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This entry has been published on 2018-08-14 and may be out of date.

Last Updated on 2018-08-14.

[:en]Starting Angular project using Visual Studio and Node.js, NPM will fill the user’s AppData directory with thousands of files.

Depending on your Windows domain network structure, the AppData folder might have been configured to be redirected to a central server using group policies and the folder redirection feature (and/or server-sided user profiles). So because of the permanent r/w network access to those directories, every Node.js processing becomes very slow and buggy.

In addition, you might run into troubles if the user works with default (non-admin) permissions. Global packages have to be installed with admin rights by default, which leads to several issues because of the different user names, profile directories etc.


My basic suggestions for a working Node.js system in a multi-user domain environment:

  • Do not ever install NPM packages as admin user!
  • Instead, create a separate nodejs folder where the global packages can be installed with user permissions
  • Move and redirect all Node.js’ user folders to a local directory.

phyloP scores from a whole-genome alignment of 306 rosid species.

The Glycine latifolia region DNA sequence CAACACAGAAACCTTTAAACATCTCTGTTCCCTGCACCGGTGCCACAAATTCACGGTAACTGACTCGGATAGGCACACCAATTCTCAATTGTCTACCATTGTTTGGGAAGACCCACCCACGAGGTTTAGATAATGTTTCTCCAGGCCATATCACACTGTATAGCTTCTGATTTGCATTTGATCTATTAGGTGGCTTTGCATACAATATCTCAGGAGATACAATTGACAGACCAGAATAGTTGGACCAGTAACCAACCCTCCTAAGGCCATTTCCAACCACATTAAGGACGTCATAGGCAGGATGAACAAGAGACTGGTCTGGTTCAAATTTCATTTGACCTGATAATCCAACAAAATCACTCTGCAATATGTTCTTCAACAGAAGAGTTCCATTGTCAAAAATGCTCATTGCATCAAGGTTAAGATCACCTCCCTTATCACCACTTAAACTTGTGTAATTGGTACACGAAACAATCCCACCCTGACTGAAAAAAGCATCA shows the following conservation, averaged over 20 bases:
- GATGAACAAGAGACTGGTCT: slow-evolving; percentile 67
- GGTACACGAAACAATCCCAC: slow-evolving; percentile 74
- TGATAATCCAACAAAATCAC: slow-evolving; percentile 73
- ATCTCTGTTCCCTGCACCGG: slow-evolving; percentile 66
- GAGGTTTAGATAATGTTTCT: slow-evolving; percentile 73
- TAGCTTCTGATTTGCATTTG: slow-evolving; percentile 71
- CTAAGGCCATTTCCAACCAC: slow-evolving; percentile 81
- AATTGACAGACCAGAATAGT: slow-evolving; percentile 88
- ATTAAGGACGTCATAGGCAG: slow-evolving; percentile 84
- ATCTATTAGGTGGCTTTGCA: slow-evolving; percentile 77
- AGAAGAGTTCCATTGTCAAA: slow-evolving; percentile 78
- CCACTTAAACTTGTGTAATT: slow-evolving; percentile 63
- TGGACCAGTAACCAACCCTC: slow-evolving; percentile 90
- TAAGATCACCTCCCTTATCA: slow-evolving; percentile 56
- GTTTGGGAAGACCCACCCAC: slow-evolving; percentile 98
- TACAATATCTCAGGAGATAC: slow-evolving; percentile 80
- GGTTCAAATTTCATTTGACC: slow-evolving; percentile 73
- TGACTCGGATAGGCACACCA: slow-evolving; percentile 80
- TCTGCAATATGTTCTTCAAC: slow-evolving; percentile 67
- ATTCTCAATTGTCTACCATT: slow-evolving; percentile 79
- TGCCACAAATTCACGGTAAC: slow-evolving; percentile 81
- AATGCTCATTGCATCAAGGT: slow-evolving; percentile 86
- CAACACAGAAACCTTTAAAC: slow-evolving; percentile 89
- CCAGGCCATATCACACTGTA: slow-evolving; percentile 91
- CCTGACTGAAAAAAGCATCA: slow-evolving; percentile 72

You might want to start uninstalling Node.js in general and also remove existing folders manually:

  • %programfiles%\nodejs
  • %programfiles(x86)%\nodejs
  • %appdata%\npm
  • %appdata%\npm-cache

Then install the current LTS version of Node.js using the .exe or .msi package.

For Node’s global files which should be able to be installed with user permissions, I use a separate folder f:\nodejs in this example. Of course, you can also place this folder e.g. on c:\nodejs.

Open CMD window with elevated permissions and enter:

npm config set prefix f:\nodejs --global
npm config set cache f:\nodejs\npm-cache --global

Then do the same in a CMD window with default permissions.

To be safe, add some folder redirections (NPM’s config is not always considered for unknown reason):

mklink /d "c:\program files\npm\etc" f:\nodejs\etc
mklink /d "%appdata%\npm-cache" f:\nodejs\npm-cache

Edit the user’s PATH environment variable to also match the new nodejs directory:

Re-check if the paths really changed to f:\nodejs:

npm config list

You can also check Node’s config files, like %appdata%\npm\etc\npmrc and %programfiles%\nodejs\etc

Then try to install a test package using “npm install”. If you add the “-g” parameter, it should be installed in f:\nodejs\node_modules; otherwise in your project’s folder as usual.

Optional: If you use Visual Studio, you might want to change the setting to use the Node.js version you installed separately, and not the one included in VS, as it could maybe use other versions and config files. Open VS settings -> Web Package Management -> External Web Tools. It could look like this (German):